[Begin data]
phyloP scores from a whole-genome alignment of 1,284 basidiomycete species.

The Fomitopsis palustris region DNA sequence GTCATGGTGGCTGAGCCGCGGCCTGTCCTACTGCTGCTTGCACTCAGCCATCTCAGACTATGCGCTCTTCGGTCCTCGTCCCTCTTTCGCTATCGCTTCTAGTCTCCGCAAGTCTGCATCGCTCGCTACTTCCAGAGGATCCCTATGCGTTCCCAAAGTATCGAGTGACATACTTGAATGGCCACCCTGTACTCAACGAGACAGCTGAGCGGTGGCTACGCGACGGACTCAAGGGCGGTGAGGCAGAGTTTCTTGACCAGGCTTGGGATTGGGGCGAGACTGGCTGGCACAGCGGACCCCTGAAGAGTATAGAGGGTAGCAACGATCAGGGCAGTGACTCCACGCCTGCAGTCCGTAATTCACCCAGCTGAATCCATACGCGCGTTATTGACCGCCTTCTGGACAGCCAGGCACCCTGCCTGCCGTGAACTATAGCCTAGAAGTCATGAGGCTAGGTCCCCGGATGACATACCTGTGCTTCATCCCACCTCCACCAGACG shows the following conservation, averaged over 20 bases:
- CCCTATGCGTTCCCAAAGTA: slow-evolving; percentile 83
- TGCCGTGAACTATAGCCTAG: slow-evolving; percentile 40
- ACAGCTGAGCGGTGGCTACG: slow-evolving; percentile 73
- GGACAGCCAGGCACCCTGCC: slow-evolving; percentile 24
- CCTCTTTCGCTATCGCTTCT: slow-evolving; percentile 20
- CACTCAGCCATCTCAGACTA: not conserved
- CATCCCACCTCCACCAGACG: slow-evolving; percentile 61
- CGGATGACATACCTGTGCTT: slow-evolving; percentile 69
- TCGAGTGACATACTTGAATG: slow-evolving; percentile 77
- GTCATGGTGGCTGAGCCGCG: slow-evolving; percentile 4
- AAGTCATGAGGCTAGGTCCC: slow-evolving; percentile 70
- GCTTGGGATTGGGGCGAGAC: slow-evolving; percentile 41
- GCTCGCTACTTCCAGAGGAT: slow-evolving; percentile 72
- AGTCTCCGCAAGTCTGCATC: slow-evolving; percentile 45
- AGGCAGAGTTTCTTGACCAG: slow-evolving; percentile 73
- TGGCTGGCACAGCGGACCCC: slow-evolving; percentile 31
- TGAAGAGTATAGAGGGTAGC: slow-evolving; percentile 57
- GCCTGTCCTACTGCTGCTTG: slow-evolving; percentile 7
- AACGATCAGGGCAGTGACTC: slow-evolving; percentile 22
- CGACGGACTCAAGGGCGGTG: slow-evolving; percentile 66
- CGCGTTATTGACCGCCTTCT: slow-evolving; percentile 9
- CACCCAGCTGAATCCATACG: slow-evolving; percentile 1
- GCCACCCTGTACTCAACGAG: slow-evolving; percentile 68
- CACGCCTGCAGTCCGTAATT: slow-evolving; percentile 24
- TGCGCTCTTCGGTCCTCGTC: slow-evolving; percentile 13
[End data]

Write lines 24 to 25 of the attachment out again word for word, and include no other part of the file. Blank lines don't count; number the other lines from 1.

- CACCCAGCTGAATCCATACG: slow-evolving; percentile 1
- GCCACCCTGTACTCAACGAG: slow-evolving; percentile 68